Victory of Faythe Harriers in Féile was very special
Published 14/01/2017 | 00:00
Looking back on 2016 for one last time, there were many highs and lows on the sporting fields both locally, nationally and internationally.
On the home front a number of special achievements spring to mind, and from a football point of view Gusserane's long-awaited return to the top table saw us witness amazing celebrations.
Their outstanding victory confirms what I have been saying for a number of years, that the local Senior football championship is really competitive and any one of seven or eight teams can win it. Nine different winners in the last ten years also confirms this theory.
The victory of the Faythe Harriers Féile team was also something really special. Having watched most of these youngsters grow up playing football and hurling together, to see them winning an All-Ireland title was an amazing achievement.
The county Senior team had a year to forget competitively, but people should remember this team is still trying to rebuild and this doesn't happen overnight.
A Leinster Junior title was the highlight of the year, with a lot of young players gaining invaluable experience at a higher level.
The appointment of Seamus McEnaney is an exciting move by the County Board, and the early indications are that the panel are impressed with the new set up.
A high-profile appointment was needed for football considering the major boost the hurling team received with the capture of the energetic Davy Fitzgerald.
Two outstanding management teams mean that Wexford supporters should have exciting times to look forward to in 2017, and the pressure is now on the players to perform.
As a keen soccer follower, the European championships held the interest for the summer, with the Irish supporters winning more trophies than our team ever will.
The fun and friendliness they bring to every country they visit would make you proud to be Irish, as they treat other teams and nations with the respect they deserve.
The highlight for me was not the first-time win by the Ronaldo-led Portugal, but the victory by Iceland over England in the last 16. It wasn't for any patriotic reason that I was so happy (well, a bit I suppose), but a country with a population of 320,000 as opposed to 65 million put a coaching plan in place a number of years ago and the system was rewarded by an historic success.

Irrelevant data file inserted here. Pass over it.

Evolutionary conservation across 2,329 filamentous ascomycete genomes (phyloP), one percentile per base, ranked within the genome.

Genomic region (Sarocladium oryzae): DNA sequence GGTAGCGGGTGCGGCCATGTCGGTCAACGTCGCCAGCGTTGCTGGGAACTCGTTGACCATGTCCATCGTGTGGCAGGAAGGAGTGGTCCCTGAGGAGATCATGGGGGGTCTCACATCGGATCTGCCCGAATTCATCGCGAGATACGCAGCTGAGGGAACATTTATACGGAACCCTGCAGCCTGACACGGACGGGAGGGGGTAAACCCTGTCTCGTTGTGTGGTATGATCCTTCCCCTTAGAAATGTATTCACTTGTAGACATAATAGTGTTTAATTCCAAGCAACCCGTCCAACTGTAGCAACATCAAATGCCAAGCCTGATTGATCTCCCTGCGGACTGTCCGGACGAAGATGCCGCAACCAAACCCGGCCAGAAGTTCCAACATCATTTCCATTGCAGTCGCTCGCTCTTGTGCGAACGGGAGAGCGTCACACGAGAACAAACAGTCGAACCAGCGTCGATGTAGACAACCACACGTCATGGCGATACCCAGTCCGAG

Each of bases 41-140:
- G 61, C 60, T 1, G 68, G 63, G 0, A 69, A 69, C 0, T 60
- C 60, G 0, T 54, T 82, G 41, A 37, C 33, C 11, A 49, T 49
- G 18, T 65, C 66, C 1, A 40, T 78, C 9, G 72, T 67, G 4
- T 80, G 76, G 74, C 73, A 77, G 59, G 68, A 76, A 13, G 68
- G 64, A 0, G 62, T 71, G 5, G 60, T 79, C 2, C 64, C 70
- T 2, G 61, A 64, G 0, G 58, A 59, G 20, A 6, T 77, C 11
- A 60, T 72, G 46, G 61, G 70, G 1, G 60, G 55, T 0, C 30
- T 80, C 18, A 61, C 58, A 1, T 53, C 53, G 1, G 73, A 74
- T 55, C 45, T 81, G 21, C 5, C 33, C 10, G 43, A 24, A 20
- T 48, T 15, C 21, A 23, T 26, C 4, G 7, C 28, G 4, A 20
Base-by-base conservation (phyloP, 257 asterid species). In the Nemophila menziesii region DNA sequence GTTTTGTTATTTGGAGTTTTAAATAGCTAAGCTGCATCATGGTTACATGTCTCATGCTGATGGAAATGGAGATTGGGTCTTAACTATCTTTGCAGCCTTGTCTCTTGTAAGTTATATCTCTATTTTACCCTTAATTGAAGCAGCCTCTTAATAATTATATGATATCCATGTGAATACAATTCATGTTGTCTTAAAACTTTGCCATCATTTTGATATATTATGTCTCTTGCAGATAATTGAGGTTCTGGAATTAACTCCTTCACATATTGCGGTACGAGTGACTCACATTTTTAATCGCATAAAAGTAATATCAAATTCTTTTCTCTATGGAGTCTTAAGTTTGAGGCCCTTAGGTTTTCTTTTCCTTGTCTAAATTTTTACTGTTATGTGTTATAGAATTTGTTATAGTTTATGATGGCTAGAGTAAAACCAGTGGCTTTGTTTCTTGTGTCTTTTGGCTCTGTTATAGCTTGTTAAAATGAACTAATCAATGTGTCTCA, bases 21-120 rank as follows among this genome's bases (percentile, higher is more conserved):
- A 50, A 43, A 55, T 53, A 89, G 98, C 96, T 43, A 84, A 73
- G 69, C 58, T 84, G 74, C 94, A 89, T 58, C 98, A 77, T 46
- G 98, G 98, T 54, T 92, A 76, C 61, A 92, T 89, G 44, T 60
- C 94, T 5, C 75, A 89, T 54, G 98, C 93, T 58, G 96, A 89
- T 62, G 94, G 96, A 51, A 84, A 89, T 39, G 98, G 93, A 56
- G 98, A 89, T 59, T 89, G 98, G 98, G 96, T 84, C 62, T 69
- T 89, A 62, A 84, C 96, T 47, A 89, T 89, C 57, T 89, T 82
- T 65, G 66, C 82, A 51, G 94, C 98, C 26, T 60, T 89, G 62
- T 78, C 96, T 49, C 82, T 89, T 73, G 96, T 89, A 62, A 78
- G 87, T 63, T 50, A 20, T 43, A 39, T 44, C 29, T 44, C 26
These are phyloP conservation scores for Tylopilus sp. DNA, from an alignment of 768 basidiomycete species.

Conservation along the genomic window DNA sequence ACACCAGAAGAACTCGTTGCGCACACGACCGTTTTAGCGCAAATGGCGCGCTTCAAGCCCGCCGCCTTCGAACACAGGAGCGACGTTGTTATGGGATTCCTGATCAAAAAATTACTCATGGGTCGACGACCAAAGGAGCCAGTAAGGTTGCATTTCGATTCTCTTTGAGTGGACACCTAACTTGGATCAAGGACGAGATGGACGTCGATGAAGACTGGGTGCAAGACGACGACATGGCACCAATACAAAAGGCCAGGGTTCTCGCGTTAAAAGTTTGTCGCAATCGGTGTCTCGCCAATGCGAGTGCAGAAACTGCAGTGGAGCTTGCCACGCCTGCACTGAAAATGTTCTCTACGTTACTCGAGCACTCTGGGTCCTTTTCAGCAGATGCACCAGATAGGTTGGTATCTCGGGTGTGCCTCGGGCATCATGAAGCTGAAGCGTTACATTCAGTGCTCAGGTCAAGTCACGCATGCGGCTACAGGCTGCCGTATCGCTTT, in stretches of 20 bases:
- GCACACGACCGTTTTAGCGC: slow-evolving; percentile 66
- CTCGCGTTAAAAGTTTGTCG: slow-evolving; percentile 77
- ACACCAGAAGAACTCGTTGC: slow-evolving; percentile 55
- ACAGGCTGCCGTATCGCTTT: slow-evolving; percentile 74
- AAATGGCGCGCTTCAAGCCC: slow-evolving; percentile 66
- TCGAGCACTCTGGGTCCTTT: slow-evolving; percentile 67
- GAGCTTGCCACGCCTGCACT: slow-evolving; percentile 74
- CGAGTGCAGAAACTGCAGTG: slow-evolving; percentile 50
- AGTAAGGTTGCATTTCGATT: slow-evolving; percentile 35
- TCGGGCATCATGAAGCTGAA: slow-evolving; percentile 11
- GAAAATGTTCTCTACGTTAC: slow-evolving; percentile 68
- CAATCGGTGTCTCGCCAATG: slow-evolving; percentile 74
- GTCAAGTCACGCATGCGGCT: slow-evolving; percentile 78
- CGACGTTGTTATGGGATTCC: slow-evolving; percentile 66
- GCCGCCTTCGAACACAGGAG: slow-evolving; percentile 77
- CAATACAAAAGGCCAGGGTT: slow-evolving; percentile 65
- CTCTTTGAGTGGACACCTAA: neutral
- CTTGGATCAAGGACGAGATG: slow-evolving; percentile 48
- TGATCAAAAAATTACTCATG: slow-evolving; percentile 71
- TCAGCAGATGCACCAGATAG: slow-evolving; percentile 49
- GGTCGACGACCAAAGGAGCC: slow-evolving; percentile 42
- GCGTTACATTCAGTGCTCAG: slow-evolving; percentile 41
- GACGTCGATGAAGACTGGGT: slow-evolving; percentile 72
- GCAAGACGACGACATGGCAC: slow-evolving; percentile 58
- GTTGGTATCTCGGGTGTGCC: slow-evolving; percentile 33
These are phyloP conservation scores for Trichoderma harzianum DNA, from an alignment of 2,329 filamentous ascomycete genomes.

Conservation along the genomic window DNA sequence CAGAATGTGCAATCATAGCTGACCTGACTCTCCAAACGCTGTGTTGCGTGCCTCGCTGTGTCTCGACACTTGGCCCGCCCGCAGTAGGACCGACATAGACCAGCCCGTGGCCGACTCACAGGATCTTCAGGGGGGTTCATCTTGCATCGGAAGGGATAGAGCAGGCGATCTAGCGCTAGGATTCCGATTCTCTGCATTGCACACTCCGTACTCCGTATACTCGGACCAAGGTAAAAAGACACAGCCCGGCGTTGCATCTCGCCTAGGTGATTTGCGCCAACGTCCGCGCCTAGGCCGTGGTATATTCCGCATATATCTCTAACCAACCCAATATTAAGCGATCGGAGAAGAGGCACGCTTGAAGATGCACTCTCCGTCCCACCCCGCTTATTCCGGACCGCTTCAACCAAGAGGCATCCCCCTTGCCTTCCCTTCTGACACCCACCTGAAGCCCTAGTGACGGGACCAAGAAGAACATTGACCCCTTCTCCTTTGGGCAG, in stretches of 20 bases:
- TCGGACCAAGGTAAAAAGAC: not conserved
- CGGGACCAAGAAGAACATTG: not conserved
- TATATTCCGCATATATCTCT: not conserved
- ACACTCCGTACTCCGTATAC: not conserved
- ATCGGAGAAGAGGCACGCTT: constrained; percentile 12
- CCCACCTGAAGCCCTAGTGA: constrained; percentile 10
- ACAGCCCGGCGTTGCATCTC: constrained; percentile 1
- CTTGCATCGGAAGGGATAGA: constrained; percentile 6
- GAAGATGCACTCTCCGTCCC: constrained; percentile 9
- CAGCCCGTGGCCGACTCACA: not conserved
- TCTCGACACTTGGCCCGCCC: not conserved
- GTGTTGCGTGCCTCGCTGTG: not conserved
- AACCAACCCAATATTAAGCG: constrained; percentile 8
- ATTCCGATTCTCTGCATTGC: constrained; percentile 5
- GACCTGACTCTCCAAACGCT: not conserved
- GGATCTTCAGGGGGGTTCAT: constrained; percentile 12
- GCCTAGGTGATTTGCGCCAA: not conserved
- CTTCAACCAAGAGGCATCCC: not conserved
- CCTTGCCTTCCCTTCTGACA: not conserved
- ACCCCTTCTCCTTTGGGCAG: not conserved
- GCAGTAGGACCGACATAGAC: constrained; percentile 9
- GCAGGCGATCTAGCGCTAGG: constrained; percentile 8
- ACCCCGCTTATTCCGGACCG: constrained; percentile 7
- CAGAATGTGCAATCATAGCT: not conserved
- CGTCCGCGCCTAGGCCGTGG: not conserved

It shows what can be achieved with proper controls and implementation of the correct resources. Leicester City also proved that money can't buy titles.
A personal highlight for me was the performance of my good friend Billy Walsh as coach to the U.S.A. boxing team. Their best Olympics for years and Ireland's most disastrous international tournament for 13 years were no coincidence, despite protestations from the hierarchy of Irish boxing.
I can finally say it: they got rid of their two best assets - Gary Keegan, who devised the high performance system, and Billy Walsh who continued the amazing work they started together.
Ireland brought its strongest team ever to the Olympics and it all fell apart. While Ireland's boxing fraternity failed to appreciate his brilliance as a coach, mentor, organiser, motivator, disciplinarian, psychologist and more, the International Boxing Federation named him world coach of the year for 2016.
Thankfully for Billy's friends, family and supporters at home, a world-renowned body delivered the biggest two fingers to the I.A.B.A. It was unintentional on their part but it is how the rest of us see it.
We shouldn't worry though because one well-known person within Irish boxing famously said publicly that there are other Billy Walshes in Ireland.
It looks like Billy's trophy could be staying in this country for a few years then if that is true.